If we want a clear missionary pattern, we need look no further than the book of Acts, writes Malcolm Richards.
The history of the church is full of remarkable stories of the gospel breaking new ground as it makes its way across the globe. In Acts 1:8 the risen Jesus, using the words of Isaiah 49:6, predicts that his good news about the Kingdom will reach the ends of the earth.
One such story is that of Waswa Munubi. He was born in northwest Uganda in the mid-1860s and as a young man was apprenticed to a witch doctor. He was also influenced by Islam, brought to Uganda by the Arab slave traders.
From this background he became a Christian at about the age of 30 through CMS missionaries. With a new faith came a new name – Apolo Kivebulaya – and he was sent as an Anglican evangelist to a pagan tribe in the village of Boga, in what is now northeast Congo.
Although initially welcomed, he endured significant persecution as he promoted Jesus as Lord and spoke forcefully against sorcery, polygamy and drunkenness.
The chief ordered Apolo to be beaten severely. Although the beating brought him near to death, he recovered and kept on with the ministry. The chief was impressed by Apolo’s tenacity and faithfulness, together with his willingness to suffer for Jesus, and then subsequently – miraculously – became a Christian himself. And so Christianity and the Anglican Church took root.
So, because of this one faithful Christian, prepared to go from the known to the unknown and to suffer for Christ, many have been brought into the kingdom – one more tribe and language standing before the throne.
THE GOSPEL REACHES ANTIOCH
In Acts 11 and 13 we see a major breakthrough point in the gospel going out to the nations, as the church in Antioch is established and then becomes central to God’s plans to take the good news to the ends of the earth. Antioch is the next Jerusalem, or centre for ministry expansion.
In 11:19 we read that “those who had been scattered by the persecution that broke out when Stephen was killed travelled as far as Phoenicia,Cyprus and Antioch, spreading the word only among Jews”.This takes us back immediately to Acts 8:1 and 8:4 and the scattering following the Jerusalem persecution. All the Christians except the apostles are reported as leaving Jerusalem. The Bible doesn’t say they were going out officially as evangelists but, nevertheless, having been taken over by Jesus, they take the gospel with them.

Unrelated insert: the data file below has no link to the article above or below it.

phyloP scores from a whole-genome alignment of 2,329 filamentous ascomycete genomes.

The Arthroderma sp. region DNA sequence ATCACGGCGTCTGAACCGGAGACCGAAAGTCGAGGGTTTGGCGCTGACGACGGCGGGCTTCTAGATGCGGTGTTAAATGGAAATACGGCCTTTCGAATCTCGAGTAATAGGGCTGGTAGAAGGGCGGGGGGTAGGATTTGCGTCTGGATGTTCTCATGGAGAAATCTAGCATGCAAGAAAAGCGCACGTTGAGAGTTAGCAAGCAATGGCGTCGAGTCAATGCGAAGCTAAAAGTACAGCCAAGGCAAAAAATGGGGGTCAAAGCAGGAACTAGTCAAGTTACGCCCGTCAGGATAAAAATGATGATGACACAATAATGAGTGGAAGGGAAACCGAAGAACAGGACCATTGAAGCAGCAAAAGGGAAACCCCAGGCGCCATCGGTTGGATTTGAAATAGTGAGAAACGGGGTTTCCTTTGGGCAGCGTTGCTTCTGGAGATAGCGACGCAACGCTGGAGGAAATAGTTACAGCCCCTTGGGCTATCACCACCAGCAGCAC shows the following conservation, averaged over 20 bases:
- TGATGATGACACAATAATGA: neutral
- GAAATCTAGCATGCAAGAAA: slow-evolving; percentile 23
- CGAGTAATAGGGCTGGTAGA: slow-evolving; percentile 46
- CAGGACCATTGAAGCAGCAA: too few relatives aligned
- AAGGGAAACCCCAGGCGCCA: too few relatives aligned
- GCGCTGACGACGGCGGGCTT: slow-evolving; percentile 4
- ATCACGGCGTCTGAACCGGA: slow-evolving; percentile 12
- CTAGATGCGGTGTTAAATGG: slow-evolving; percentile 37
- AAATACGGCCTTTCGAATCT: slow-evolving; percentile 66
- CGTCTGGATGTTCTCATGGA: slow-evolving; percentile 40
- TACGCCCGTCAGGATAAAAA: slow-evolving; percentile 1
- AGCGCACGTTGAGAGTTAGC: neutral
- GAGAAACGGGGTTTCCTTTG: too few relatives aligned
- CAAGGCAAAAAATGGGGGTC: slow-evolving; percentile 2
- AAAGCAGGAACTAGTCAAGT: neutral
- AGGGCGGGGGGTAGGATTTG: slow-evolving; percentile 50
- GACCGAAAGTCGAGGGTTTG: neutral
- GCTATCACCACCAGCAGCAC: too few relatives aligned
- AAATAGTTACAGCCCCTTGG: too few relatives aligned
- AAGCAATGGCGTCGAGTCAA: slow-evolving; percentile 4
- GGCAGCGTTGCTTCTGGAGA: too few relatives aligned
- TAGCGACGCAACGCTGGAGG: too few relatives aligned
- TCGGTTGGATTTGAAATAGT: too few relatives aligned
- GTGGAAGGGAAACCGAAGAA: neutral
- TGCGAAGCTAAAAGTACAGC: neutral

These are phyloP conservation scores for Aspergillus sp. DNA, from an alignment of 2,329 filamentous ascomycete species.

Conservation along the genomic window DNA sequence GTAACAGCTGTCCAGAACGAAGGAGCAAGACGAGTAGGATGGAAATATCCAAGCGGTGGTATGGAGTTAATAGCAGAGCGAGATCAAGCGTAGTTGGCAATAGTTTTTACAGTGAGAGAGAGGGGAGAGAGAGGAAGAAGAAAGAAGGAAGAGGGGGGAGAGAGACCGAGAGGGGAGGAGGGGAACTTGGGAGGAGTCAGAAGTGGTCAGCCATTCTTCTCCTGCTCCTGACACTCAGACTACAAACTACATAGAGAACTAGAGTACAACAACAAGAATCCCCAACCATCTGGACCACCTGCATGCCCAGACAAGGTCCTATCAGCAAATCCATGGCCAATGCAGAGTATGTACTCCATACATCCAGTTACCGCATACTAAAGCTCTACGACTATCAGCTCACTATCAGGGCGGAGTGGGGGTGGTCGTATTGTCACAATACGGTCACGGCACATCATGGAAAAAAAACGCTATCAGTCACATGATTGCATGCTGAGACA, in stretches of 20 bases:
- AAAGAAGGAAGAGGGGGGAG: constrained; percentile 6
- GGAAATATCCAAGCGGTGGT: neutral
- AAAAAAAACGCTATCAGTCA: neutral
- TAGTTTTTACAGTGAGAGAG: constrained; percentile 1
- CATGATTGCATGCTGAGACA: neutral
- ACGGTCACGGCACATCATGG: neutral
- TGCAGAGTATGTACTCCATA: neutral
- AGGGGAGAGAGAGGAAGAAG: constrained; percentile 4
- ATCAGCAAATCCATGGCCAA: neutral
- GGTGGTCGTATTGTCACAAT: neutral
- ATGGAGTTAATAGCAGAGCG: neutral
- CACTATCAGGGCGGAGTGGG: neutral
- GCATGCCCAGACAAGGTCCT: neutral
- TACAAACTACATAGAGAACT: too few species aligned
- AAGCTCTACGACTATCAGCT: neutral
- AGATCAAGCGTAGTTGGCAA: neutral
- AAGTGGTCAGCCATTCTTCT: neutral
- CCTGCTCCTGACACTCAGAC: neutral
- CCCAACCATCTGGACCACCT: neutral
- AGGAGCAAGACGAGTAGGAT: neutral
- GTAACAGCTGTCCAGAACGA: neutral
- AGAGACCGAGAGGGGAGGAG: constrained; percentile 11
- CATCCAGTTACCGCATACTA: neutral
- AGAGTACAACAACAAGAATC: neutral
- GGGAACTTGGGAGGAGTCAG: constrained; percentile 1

This new diaspora of Christian Jews met up with the existing Jewish diaspora in the established in various Jewish communities. However, in v20 we see that some of these unknown evangelists, men of Cyrene and Cyprus, arrived in Antioch (a key Roman city in what is now Turkey) and – as well as preaching to Jews – also told the Greek-speaking Gentiles about Jesus. Now we have both Jews and Gentiles becoming Christians in great numbers.
The Jerusalem church is delighted and decides to send back-up. It’s not clear if the leaders in Antioch asked for help or if head office thought it was prudent, but the man they choose to send is Barnabas. A wise choice: not only is he also from Cyprus, but verse 24 tells us he is a good man, full of the Holy Spirit and faith – interestingly, the same description given of Stephen in 6:5. As a result of Barnabas’ ministry, a great many more people, Jews and Gentiles, become Christians.
What joy! Clearly, God is working so powerfully in the city that more help is needed. Barnabas goes to fetch from Tarsus the now converted Paul – the new Apostle to the Gentiles – and brings him to Antioch.
Now they have enough ministry resources to cope and Paul and Barnabas teach (and presumably evangelise, since many in Antioch were becoming Christians) for a whole year. We don’t know what the church in Antioch looked like but scholars think it’s probable that it was a number of house churches, as in other cities.
ANTIOCH – THE NEW CENTRE FOR MINISTRY EXPANSION
In the early chapters of Acts we are shown the picture of gospel growth in Jerusalem. We see that through the Holy Spirit the church is empowered to gather for teaching, building up the fellowship and prayer (Acts 2:42), as well as declaring the gospel to non-believers. The whole fellowship is taken over by Jesus!